April sunburn and a meeting with our local Data Co-operative.
I'm posting this update a week late. It was a UK bank holiday on Friday and I was doing something much more important and celebrating my friend's wedding!
On Saturday, we had a look around Bishops' House in Meersbrook, Sheffield. It's an early timber-framed building, built around 1480-1500, and furnished to the mid-17th century. Despite being called Bishops' House, it didn't actually house a Bishop. The (unsubstantiated) story is that two brothers of the Blythe family lived there who later became bishops. Which is a relief, because it's a long walk to the nearest cathedral. It's worth a look if you're in the area, and it's open most weekends.
After exploring Bishops' House, I walked to our monthly meeting for the Dark Peak Data Co-operative - we're a group of friends sharing the burden of self-hosted online services. The organisation is owned by the members (the users), so there's no way we can sell off data without everyone voting for it.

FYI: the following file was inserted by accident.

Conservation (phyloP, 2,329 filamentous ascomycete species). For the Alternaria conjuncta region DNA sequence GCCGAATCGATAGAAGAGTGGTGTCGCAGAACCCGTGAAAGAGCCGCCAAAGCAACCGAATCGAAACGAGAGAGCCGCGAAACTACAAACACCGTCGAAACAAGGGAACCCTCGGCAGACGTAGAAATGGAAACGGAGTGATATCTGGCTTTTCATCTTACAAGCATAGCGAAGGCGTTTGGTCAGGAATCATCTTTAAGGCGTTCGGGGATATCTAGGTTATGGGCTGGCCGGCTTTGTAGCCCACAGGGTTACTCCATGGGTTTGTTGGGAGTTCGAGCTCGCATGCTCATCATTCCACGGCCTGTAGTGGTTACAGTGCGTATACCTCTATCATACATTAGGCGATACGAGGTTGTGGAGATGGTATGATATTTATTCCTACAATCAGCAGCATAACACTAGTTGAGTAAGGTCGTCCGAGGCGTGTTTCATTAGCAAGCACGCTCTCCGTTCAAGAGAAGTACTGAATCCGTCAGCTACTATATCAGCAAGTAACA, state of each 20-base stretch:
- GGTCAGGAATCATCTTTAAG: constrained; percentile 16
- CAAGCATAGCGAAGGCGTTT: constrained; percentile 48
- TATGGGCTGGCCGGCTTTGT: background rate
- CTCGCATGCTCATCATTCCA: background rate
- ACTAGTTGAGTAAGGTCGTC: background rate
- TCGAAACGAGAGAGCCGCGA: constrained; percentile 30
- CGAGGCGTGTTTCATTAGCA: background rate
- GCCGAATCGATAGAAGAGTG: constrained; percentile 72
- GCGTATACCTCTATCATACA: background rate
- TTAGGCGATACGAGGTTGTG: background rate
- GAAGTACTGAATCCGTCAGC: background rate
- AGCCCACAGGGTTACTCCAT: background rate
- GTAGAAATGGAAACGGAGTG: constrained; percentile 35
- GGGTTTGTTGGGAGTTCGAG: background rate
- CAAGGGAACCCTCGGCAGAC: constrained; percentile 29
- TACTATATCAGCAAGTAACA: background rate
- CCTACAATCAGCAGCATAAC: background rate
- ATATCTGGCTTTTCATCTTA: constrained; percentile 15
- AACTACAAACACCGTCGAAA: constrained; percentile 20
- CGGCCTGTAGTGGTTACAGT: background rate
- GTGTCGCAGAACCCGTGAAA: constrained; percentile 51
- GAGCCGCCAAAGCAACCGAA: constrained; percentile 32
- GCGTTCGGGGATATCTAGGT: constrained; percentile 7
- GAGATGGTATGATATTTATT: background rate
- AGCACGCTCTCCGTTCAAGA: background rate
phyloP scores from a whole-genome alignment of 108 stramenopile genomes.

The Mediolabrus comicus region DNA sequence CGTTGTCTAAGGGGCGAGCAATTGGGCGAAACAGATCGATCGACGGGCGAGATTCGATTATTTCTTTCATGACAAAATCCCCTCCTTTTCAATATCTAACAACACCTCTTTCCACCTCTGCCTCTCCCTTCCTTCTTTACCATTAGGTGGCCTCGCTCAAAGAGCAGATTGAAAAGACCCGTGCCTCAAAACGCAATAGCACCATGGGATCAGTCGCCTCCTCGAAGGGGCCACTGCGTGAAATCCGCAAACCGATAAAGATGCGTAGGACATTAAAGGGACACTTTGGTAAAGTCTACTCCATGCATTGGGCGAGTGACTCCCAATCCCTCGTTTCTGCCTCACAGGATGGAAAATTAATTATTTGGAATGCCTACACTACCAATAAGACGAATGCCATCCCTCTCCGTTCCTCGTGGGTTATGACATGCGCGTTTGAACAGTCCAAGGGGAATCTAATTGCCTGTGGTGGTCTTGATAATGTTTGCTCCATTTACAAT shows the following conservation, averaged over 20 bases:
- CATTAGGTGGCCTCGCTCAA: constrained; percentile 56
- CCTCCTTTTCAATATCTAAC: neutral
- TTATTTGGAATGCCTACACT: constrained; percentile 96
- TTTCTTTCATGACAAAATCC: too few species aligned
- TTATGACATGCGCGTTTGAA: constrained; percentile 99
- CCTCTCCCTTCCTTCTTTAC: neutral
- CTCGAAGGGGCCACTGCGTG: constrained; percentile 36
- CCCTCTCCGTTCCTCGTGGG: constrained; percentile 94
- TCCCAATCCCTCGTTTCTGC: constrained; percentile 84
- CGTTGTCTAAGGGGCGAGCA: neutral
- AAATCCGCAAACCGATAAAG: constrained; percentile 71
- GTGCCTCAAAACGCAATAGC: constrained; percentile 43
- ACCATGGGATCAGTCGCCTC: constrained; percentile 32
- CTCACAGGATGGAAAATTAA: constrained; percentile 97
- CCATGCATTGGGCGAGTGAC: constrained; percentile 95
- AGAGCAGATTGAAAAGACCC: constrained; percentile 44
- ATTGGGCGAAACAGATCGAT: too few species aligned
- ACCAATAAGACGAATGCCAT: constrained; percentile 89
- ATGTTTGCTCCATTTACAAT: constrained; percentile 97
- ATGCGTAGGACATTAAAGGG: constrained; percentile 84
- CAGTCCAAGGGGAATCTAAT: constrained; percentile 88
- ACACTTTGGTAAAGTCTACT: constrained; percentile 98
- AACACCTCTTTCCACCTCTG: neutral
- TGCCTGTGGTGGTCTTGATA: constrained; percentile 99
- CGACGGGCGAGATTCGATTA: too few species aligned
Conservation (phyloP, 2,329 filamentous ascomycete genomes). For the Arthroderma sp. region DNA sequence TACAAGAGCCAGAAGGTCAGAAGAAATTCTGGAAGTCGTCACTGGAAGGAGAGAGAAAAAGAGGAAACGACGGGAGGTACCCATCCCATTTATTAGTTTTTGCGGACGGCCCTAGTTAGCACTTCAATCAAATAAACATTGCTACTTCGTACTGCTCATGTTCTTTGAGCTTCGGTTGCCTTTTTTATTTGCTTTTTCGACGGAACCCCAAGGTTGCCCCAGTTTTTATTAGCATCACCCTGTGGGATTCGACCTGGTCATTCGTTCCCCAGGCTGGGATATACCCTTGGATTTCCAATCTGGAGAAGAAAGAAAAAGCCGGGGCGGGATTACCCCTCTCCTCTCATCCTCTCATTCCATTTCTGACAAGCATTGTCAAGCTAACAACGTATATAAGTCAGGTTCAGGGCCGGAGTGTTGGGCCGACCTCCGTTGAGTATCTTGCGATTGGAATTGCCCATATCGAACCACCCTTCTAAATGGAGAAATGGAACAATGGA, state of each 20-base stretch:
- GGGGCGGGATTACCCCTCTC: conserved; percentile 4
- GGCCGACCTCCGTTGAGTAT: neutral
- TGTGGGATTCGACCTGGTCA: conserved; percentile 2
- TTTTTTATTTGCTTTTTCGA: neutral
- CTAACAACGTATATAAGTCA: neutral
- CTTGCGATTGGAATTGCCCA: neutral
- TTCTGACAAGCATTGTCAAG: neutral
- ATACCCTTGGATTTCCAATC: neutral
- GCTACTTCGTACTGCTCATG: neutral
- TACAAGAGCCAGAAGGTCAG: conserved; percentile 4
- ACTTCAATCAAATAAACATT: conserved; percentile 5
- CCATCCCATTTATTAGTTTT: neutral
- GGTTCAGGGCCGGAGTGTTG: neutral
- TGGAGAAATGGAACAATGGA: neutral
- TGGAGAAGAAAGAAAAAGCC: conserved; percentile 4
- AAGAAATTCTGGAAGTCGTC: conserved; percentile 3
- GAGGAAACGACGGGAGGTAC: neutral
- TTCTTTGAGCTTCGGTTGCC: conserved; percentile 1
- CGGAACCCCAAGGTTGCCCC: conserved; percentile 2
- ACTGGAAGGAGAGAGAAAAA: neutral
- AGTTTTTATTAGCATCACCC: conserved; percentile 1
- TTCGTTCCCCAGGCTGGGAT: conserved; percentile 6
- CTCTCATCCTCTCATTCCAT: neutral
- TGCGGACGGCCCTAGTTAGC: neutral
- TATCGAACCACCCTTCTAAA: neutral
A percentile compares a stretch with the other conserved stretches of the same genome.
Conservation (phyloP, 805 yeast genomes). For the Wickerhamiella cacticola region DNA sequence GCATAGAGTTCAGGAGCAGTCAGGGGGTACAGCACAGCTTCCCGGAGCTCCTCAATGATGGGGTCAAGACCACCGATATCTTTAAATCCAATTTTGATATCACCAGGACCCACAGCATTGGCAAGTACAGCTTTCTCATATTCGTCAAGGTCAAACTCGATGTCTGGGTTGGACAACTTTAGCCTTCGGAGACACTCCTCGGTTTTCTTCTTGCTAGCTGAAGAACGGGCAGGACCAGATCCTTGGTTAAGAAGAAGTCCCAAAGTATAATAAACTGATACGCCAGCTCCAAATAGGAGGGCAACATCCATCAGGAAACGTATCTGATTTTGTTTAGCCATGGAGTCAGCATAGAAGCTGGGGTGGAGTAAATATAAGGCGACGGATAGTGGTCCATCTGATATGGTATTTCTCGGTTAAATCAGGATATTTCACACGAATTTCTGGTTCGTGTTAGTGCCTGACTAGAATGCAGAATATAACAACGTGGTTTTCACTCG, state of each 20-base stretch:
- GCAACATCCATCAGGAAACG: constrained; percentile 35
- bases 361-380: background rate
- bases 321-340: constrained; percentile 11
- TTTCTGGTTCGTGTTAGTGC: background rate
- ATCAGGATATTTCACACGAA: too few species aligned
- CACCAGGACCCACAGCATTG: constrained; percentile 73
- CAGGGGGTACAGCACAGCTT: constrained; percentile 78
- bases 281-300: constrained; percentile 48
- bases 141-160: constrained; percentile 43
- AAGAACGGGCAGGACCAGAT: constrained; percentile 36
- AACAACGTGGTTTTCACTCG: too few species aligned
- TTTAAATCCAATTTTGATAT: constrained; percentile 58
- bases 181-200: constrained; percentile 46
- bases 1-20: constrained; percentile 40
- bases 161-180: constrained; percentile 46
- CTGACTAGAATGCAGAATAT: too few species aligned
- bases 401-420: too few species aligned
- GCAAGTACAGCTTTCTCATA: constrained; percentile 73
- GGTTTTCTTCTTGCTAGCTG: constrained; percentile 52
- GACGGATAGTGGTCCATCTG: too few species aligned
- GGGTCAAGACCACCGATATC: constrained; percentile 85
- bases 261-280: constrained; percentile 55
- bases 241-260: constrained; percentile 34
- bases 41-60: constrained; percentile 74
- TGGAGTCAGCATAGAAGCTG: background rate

We spent a lot of time working with Docker over the past year, and we've finally concluded it was a bad choice in this case. Instead, we're now going to manage containers ourselves, and let the admins of each service use the configuration management tools they prefer.
We also discussed the recent popularity of Mastodon - it looks like a promising candidate for the co-op to host.
Sunday was ridiculously warm, so we spent it wandering around Graves Park with friends, and saying hello to the goats and sheep and things. Unfortunately, I'm not made for all this sunshine and I managed to get sunburned, in April, in England.
I finished reading The Fuse Volume 4: Constant Orbital Revolutions - I've really enjoyed this series so far!
In it, a cynical, old, Russian female lead is partnered with a young, black, German male cop in a classic odd couple setup. Together, they solve crimes on an orbiting energy platform known as 'The Fuse', and find plenty of opportunity for the lead, 'Klem', to kick some ass. This book managed to nicely tie-up a bunch of threads in what I hope isn't the final episode of the series.
- NASA's plans for getting humans to Mars
- Prison inmates built working PCs out of ewaste, networked them, and hid them in a closet ceiling
- UDP remote code execution exploit in Linux
- OpenBSD changes of note 8 - looks like OpenBSD 6.1 is nearing release, and there are hints that the new OpenBSD hypervisor may be ready to run Linux. If so, I might finally be ready to switch my day-to-day laptop over.
Have a great weekend!